The hour was six-thirty, and on an August evening the sun was still high and brilliant. Yussef Khoury could have driven into the store parking lot from the street behind, but he enjoyed driving past, looking at the palm-shaded building and at the stream of customers going in and coming out. His father had had the brick building painted white. The son had had the facade lightly sandblasted, knocking off about half the paint and leaving a dulled white and red surface that was a Beverly Hills landmark. No colored lights shone on the stainless-steel letters that spelled his name. No floodlights shone on the front of the store in the evening. People knew where Khoury's was. They would find it.
His car was a 1954 gull-wing silver Mercedes sports sedan, a classic automobile now worth many times what it had sold for when it was new. Its most distinguishing feature was the doors. Hinged at the center of the roof, they swung up. He drove around the corner and into the parking lot. A uniformed guard and a plainclothesman were always on duty in the lot, and both of them saluted as Khoury drove in. He put the car in the space with his name on it.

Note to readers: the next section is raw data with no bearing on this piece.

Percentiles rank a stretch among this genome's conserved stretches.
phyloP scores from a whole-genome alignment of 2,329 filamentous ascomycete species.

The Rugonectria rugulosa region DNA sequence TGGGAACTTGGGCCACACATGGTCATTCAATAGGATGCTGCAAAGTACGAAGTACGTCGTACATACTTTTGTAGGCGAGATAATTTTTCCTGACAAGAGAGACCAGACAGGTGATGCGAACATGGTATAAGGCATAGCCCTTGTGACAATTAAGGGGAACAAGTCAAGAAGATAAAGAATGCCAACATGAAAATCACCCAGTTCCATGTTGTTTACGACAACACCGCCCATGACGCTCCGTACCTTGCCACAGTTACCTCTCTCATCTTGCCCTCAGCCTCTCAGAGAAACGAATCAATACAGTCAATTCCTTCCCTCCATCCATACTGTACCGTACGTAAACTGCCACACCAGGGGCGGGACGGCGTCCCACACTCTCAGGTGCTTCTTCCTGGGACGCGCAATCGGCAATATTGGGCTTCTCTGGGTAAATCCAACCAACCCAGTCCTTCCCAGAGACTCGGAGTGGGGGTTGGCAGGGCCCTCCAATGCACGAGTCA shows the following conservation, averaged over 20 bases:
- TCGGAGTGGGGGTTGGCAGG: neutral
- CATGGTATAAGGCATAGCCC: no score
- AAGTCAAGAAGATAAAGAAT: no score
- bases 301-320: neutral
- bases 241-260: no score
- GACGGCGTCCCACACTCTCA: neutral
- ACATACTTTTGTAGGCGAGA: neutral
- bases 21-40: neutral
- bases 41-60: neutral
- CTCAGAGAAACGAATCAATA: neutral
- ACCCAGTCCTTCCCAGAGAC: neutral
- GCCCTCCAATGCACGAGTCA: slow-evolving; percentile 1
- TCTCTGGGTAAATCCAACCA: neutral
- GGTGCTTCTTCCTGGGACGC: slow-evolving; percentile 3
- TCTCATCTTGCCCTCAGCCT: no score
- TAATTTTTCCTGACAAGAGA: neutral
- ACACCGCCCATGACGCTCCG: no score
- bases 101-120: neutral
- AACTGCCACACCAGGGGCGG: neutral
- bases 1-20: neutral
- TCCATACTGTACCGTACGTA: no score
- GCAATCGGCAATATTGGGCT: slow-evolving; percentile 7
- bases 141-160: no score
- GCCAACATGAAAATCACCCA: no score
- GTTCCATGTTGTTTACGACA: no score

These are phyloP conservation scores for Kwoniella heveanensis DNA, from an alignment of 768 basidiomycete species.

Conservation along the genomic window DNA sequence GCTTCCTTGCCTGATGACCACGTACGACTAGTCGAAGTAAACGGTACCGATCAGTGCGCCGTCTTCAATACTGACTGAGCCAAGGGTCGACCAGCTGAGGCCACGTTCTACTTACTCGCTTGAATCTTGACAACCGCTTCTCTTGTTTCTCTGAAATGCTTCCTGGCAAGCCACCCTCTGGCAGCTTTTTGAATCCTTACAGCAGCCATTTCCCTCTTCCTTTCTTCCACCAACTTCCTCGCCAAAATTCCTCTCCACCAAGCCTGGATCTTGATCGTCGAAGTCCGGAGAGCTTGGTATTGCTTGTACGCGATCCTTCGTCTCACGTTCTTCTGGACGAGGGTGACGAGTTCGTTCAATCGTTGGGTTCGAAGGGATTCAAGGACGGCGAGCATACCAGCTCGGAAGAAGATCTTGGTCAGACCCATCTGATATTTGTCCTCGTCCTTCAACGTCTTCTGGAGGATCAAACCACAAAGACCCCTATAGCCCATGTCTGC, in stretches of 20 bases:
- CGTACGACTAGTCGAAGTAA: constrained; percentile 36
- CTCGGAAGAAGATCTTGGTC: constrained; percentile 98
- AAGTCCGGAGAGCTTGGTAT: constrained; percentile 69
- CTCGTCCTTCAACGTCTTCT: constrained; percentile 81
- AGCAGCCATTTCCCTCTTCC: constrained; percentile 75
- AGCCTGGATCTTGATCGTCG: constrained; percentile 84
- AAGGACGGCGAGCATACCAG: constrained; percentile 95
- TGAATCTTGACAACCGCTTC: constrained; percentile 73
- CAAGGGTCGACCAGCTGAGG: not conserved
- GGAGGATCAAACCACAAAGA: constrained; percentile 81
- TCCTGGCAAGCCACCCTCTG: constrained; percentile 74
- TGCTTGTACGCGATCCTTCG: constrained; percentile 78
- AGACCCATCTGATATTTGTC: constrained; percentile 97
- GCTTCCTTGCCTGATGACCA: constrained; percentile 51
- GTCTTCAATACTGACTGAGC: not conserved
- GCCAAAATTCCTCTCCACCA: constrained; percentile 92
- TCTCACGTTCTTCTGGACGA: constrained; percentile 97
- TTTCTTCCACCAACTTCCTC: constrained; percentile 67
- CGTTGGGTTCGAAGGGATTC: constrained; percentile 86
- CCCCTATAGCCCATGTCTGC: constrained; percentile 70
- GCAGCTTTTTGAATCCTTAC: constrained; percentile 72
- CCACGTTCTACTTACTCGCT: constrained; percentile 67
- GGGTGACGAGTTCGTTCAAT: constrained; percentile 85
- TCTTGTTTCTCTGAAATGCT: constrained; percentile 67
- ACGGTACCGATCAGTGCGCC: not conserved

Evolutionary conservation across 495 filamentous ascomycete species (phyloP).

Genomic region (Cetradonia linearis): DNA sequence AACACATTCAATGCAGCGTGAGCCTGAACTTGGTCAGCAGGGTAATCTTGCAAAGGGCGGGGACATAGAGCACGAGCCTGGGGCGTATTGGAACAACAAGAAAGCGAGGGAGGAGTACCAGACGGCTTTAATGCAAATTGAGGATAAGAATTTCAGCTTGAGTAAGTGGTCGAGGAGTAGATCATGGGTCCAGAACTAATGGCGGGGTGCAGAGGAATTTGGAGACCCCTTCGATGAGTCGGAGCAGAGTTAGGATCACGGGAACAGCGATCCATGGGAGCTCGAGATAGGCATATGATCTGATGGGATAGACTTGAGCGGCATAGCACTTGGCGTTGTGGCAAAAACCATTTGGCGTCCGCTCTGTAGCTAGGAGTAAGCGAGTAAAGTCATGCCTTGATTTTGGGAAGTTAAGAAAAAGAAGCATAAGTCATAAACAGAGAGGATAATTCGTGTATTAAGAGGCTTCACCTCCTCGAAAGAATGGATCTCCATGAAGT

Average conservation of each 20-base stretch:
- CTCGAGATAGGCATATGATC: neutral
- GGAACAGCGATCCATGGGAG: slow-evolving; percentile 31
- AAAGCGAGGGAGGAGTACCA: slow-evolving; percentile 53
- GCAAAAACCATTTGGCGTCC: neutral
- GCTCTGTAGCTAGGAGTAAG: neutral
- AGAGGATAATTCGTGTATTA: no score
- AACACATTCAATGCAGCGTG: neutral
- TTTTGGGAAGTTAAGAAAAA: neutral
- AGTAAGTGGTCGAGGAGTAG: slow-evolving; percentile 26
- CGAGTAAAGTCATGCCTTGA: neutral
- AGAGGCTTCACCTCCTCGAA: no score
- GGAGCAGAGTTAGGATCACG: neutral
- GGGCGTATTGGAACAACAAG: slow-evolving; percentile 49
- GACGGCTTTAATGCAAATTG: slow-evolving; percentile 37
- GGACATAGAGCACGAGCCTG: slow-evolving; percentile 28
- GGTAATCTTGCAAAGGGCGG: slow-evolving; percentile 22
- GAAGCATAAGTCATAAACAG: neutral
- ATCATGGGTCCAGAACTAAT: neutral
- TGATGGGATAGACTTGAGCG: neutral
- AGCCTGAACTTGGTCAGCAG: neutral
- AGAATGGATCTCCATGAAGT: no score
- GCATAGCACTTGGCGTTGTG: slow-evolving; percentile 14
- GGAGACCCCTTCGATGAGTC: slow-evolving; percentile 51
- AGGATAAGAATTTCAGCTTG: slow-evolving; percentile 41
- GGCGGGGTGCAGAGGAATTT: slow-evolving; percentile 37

"Good evening, Mr. Khoury," said the plainclothesman, as Khoury popped the gull-wing open. "Did you have a good workout?"
"Good evening, Mike. I sure did. With a swim. Best exercise in the world, a swim. Good for the body, good for the mind."
Fifty-four years old, Yussef Khoury was a compact, muscular man of less than average height, with an olive complexion and small dark eyes. He was bald. In past years he had sometimes worn a toupee but hadn't done that for several years. He was dressed as was appropriate for Yussef Khoury--that is, to perfection, in a dark-blue suit tailored to fit him exactly, a monogrammed white shirt, a necktie in the regimental stripe of the Third Royal Welch Fusiliers, and black Gucci loafers. He wore a handsome star sapphire ring and a Khoury wristwatch.
Brushed-aluminum plaques affixed to the rear wall of the building marked two reserved parking places: his own and his wife's. Arlene Khoury's Silver Cloud was not there; and, since she allowed no one else to drive it, he could assume she had left for the day.
He entered the store through the rear entrance, which opened directly onto the main merchandising floor, the ground floor. He glanced around and, with his experience, saw that business was brisk. People were buying, not just looking.